Thursday, March 15, 2012

Teaching Language Arts

One of the things that made me question homeschooling is the very vivid memory I have of my Mom trying to teach my sister how to read. Prior to my parents starting to homeschool we were in public school and my sister was in Special Ed. The teachers had told my Mom she was doing great. She was in 3rd grade when we were taken out of school and she couldn't read at all. I remember lots of screaming and crying from those days when my Mom worked intensively with her trying to help her learn how to read. I did not want to go through that!
Fast forward many years later and my parents are on the tail end of homeschooling with only 3 left at home. I remember a conversation with my Mom a couple of years ago when she foresaw this end of homeschooling and she said, "I don't know what I'm going to do when I don't have anymore kids to teach to read! I may have to go volunteer at the local school." My thoughts were," What?! You want to keep going through all that again when you don't have to?!" I couldn't understand it.
I think in part I do now. I can't tell you there has never been crying or yelling on one or both of our parts as occasion warranted due to his disabilities but, as Daniel gains speed and ability to read, the feeling of accomplishment is awesome! Not just for him but for me to. I taught him that and no one else did. I taught him a life skill that will effect all other areas of his life, and he will benefit from for the rest of his life. That is such an awesome feeling! I can't wait to start Reagan, but I must be patient as she is just not ready yet.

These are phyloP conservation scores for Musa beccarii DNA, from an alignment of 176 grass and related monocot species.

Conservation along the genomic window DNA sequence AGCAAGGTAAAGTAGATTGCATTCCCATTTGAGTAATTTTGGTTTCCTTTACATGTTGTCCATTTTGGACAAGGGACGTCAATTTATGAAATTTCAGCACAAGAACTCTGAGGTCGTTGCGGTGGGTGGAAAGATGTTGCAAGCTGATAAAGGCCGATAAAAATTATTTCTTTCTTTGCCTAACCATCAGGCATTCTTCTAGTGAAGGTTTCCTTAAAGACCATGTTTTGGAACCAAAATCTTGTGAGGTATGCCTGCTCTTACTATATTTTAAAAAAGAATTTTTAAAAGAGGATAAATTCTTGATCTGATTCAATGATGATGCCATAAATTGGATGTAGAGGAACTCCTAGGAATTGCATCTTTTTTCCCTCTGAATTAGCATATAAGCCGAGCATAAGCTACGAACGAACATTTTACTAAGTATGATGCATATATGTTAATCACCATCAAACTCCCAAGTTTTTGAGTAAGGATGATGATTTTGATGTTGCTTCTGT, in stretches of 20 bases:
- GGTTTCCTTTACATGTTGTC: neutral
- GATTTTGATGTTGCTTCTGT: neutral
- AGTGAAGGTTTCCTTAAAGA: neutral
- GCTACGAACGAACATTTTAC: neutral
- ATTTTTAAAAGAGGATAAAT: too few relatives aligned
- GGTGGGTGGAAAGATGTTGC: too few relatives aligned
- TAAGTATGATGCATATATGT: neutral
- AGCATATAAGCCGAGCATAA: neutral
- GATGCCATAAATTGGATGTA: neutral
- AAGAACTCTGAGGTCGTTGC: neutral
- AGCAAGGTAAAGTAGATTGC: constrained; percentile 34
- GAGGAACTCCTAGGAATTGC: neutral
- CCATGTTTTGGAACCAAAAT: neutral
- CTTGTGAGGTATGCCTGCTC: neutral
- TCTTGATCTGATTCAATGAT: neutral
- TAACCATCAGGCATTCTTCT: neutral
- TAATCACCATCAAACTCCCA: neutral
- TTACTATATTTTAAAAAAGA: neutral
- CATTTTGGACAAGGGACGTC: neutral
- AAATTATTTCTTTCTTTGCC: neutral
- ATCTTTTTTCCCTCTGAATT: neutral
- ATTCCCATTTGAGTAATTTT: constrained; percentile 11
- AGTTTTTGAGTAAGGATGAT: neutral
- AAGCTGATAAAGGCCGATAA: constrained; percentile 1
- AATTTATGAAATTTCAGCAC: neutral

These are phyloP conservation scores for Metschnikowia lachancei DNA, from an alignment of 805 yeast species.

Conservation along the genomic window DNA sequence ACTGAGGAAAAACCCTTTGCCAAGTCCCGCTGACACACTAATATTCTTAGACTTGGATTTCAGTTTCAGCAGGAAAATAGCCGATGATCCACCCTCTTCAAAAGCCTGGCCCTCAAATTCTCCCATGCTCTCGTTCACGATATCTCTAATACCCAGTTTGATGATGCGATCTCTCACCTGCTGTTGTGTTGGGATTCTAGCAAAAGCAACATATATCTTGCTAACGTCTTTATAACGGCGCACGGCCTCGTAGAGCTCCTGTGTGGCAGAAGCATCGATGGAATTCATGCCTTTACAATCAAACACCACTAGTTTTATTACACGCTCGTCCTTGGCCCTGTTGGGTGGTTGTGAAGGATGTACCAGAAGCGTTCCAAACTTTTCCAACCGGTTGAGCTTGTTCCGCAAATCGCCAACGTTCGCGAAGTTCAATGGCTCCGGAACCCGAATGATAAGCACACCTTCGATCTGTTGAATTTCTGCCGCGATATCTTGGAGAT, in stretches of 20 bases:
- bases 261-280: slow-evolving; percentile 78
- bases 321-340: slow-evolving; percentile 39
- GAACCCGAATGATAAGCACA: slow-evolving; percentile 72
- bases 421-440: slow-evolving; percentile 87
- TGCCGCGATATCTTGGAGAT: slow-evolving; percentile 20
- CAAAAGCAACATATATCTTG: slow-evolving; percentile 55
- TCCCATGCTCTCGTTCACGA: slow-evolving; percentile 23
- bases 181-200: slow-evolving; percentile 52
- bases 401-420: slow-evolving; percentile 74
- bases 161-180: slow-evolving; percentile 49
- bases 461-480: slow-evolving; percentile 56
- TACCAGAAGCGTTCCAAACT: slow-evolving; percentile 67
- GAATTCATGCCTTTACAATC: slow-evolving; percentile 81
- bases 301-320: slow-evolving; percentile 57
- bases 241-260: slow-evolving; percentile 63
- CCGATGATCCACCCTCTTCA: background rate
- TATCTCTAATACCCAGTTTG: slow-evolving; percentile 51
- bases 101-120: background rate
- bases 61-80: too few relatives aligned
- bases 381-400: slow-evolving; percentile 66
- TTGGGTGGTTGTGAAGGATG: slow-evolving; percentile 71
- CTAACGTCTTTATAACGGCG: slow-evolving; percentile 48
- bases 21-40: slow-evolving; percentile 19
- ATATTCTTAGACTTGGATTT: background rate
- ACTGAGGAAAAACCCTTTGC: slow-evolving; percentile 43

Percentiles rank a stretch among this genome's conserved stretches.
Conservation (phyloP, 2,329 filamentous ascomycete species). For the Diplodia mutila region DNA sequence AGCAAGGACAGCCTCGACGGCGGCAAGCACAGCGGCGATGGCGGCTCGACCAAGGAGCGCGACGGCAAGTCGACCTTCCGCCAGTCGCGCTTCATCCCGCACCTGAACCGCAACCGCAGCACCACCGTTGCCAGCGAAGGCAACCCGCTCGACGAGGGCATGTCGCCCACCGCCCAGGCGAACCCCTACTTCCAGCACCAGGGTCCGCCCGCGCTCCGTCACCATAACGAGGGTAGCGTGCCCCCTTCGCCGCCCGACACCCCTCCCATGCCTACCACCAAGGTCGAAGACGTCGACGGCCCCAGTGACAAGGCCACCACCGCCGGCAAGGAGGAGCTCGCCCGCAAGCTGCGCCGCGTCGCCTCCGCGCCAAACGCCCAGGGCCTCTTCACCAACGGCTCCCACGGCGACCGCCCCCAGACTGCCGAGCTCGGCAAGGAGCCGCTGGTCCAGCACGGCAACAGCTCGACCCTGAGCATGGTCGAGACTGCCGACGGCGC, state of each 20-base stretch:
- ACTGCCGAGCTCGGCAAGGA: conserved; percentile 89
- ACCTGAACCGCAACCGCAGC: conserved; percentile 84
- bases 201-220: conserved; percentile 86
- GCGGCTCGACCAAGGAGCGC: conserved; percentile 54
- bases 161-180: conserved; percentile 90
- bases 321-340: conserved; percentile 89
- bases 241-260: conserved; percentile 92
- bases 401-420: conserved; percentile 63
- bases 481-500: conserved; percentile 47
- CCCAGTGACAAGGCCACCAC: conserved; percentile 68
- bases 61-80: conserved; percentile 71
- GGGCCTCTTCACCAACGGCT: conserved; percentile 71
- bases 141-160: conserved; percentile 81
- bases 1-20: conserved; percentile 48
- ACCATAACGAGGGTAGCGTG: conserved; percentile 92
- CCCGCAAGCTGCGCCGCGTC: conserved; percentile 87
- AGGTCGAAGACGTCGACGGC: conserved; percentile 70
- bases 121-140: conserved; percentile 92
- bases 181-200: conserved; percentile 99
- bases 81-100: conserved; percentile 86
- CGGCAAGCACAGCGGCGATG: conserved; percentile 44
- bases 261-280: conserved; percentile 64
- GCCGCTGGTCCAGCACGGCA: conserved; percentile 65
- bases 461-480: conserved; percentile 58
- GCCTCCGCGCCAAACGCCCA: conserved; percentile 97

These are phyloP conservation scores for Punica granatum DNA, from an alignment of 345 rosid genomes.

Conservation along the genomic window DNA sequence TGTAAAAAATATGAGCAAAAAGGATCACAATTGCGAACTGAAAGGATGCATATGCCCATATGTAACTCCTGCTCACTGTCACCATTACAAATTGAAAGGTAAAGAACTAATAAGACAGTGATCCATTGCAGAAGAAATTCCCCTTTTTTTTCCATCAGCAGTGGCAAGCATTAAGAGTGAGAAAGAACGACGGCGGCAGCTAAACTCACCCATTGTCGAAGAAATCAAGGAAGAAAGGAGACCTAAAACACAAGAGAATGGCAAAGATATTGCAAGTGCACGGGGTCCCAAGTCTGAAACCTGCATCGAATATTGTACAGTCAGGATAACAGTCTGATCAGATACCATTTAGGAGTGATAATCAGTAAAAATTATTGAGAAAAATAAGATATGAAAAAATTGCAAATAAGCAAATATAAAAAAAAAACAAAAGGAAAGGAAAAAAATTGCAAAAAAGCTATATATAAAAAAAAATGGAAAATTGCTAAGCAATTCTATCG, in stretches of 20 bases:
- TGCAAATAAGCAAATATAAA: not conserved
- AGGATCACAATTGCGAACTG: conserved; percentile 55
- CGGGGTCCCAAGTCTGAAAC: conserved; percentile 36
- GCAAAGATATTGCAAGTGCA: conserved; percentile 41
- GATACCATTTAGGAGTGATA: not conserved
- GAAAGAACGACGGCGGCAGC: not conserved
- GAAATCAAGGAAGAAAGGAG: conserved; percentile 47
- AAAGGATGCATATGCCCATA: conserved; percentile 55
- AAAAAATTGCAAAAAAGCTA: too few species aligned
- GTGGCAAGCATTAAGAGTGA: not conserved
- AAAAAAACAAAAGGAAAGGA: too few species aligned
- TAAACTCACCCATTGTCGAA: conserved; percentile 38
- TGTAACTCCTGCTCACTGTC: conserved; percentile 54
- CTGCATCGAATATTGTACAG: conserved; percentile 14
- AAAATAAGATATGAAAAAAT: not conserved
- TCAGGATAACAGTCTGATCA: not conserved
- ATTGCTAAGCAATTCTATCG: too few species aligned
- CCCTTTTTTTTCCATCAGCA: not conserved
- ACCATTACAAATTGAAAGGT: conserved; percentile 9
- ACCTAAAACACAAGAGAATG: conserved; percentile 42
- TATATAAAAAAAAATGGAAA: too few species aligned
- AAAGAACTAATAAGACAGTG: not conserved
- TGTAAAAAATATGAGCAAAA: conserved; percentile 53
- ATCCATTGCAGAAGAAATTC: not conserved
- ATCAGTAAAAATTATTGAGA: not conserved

A skill that goes along with reading is spelling. I've been interested to learn that speech also plays a significant part in spelling. Which makes sense when you think about it. When you can't remember how to spell a word right off the bat, you sound it out in your head and spell accordingly. Hopefully spell check knows what you are trying to spell and corrects any imperfections from there. :-) Daniel and I have been working on different blends of letters and sounds lately and he is at a spot where he is working on the "r" combinations. Cr, dr, br etc. These were some of his words today-
Crab    - he spelled cab
Dress   - this one he got right
Drop    -he spelled dop
Drum   - he spelled dum

This is because he doesn't say his "r" sounds properly. He doesn't hear it when he says it, so why would you put an "r" in there in his mind? I just find it fascinating to see how our minds work, especially his in particular. So here's my scientific discovery for the month.

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